The Versailles Treaty, signed on June 28, 1919 in the Hall of Mirrors in the Palace of Versailles in Paris, was the peace settlement between Germany and the Allied Powers that officially ended World War I. After this moment all the others allies signed in Paris treaties with Austro-Hungaria Empire, Ottoman Empire and Bugaria.
However, the conditions in the treaty were so punitive upon Germany that many believe the Versailles Treaty laid the groundwork for the eventual rise of Nazis in Germany and the eruption of World War II.
Debated at the Paris Peace Conference
On January 18, 1919—just over two months after the fighting in World War I’s Western Front ended—the Paris Peace Conference opened, beginning the five months of debates and discussions that surrounded the drawing up of the Versailles Treaty.
Although many diplomats from the Allied Powers participated, the “big three” (Prime Minister David Lloyd George of the United Kingdom, Prime Minister Georges Clemenceau of France, and President Woodrow Wilson of the United States) were the most influential. Germany was not invited.
On May 7, 1919, the Versailles Treaty was handed over to Germany, who was told they had only three weeks in which to accept the Treaty. Considering that in many ways the Versailles Treaty was meant to punish Germany, Germany, of course, found much fault with the Versailles Treaty.
Germany did send back a list of complaints about the Treaty; however, the Allied Powers ignored most of them.
The Versailles Treaty: A Very Long Document
The Versailles Treaty itself is a very long and extensive document, made up of 440 Articles (plus Annexes), which have been divided into 15 parts.
The first part of the Versailles Treaty established the League of Nations. Other parts included the terms of military limitations, prisoners of war, finances, access to ports and waterways, and reparations.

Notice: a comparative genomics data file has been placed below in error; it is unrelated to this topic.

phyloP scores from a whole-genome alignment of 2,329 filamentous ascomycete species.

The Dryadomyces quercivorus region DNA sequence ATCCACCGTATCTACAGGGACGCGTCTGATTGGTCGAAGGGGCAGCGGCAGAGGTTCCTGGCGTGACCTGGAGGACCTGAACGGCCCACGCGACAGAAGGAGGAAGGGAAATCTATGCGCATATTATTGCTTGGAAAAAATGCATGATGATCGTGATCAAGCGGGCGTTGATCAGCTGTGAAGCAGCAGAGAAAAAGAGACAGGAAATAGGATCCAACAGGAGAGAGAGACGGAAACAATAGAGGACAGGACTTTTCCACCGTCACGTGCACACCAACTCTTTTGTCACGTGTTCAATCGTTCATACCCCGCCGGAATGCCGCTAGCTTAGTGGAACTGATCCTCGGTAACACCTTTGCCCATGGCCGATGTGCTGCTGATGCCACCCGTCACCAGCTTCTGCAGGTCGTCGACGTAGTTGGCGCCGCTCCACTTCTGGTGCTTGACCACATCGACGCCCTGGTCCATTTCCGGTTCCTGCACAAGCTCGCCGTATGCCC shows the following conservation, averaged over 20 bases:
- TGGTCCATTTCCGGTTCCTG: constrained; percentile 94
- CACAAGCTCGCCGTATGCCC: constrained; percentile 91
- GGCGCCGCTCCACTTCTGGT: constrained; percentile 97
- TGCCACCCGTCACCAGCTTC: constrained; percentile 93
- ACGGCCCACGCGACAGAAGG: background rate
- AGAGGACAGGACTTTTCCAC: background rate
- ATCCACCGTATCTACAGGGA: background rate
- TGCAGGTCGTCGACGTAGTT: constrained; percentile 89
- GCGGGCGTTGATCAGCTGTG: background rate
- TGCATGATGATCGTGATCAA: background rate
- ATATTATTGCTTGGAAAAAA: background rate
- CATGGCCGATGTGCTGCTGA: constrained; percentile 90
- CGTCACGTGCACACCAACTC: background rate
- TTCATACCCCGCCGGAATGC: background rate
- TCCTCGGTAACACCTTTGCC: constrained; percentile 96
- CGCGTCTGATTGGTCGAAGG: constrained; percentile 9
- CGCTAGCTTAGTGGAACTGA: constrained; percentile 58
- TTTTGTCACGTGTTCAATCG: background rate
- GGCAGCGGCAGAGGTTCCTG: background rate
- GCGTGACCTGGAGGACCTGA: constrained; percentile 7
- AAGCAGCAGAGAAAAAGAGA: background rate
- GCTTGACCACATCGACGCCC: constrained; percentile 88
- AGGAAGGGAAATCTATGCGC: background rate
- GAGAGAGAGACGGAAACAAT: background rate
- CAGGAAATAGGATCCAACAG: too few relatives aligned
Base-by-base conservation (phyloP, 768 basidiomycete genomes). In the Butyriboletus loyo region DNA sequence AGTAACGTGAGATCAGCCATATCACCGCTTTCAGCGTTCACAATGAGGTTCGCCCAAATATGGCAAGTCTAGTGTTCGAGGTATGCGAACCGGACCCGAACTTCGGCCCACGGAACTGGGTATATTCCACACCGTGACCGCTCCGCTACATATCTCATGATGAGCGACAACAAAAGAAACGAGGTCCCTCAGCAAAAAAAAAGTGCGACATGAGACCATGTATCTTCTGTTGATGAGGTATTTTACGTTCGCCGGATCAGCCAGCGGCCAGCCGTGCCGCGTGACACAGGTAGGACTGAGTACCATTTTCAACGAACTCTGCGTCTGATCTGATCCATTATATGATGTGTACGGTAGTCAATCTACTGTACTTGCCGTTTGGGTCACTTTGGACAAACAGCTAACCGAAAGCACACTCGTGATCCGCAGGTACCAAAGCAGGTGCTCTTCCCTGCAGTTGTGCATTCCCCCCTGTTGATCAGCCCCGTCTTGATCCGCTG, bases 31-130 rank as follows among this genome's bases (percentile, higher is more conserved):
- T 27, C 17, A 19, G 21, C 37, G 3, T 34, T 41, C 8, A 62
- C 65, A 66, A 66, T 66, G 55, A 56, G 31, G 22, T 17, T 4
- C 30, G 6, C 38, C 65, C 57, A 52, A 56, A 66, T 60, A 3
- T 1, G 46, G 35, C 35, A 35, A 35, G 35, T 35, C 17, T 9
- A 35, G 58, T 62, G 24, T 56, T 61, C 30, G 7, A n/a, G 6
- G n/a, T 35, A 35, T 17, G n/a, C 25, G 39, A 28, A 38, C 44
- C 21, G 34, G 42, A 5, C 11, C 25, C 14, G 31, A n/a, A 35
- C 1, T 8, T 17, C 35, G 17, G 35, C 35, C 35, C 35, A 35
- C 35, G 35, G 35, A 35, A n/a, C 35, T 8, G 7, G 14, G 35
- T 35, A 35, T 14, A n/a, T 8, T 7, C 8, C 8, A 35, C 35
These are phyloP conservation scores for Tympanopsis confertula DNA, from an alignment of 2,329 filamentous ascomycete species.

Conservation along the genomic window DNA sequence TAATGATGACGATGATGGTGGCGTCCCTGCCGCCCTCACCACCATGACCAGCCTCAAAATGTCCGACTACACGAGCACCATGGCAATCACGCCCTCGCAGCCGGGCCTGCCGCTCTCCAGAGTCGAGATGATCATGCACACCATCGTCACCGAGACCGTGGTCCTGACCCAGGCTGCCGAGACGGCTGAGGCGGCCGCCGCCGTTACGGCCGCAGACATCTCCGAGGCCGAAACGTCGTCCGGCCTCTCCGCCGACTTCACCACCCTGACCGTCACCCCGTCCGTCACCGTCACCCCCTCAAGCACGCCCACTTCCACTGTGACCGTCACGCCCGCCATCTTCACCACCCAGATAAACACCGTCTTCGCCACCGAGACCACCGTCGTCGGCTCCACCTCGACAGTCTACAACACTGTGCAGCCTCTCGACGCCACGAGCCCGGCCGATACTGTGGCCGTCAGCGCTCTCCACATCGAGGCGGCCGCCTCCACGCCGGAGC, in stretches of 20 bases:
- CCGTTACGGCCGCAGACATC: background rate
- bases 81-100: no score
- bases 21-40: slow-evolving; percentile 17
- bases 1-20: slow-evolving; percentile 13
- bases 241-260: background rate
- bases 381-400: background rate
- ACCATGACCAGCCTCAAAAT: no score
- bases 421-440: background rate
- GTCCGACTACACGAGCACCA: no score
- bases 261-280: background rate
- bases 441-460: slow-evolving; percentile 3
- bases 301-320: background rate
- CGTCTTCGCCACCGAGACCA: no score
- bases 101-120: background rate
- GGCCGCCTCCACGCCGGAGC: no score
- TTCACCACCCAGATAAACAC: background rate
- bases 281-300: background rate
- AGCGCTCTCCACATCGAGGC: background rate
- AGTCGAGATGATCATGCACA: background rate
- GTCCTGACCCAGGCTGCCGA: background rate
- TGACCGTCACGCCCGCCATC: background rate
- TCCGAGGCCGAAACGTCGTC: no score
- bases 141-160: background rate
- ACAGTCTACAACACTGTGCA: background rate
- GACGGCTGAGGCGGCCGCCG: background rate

Versailles Treaty Terms Spark Controversy
The most controversial aspect of the Versailles Treaty was that Germany was to take full responsibility for the damage caused during World War I (known as the “war guilt” clause, Article 231). This clause specifically stated:
The Allied and Associated Governments affirm and Germany accepts the responsibility of Germany and her allies for causing all the loss and damage to which the Allied and Associated Governments and their nationals have been subjected as a consequence of the war imposed upon them by the aggression of Germany and her allies.
Other controversial sections included the major land concessions forced upon Germany (including the loss of all her colonies), the limitation of the German army to 100,000 men, and the extremely large sum in reparations Germany was to pay to the Allied Powers.
Also enraging was Article 227 in Part VII, which stated the Allies intention of charging German Emperor Wilhelm II with “supreme offence against international morality and the sanctity of treaties.” Wilhelm II was to be tried in front of a tribunal made up of five judges.
The terms of the Versailles Treaty were so seemingly hostile to Germany that German Chancellor Philipp Scheidemann resigned rather than sign it. However, Germany realized they had to sign it for they had no military power left to resist.
Versailles Treaty Signed
On June 28, 1919, exactly five years after the assassination of Archduke Franz Ferdinand, Germany’s representatives Hermann Müller and Johannes Bell signed the Versailles Treaty in the Hall of Mirrors in the Palace of Versailles near Paris, France.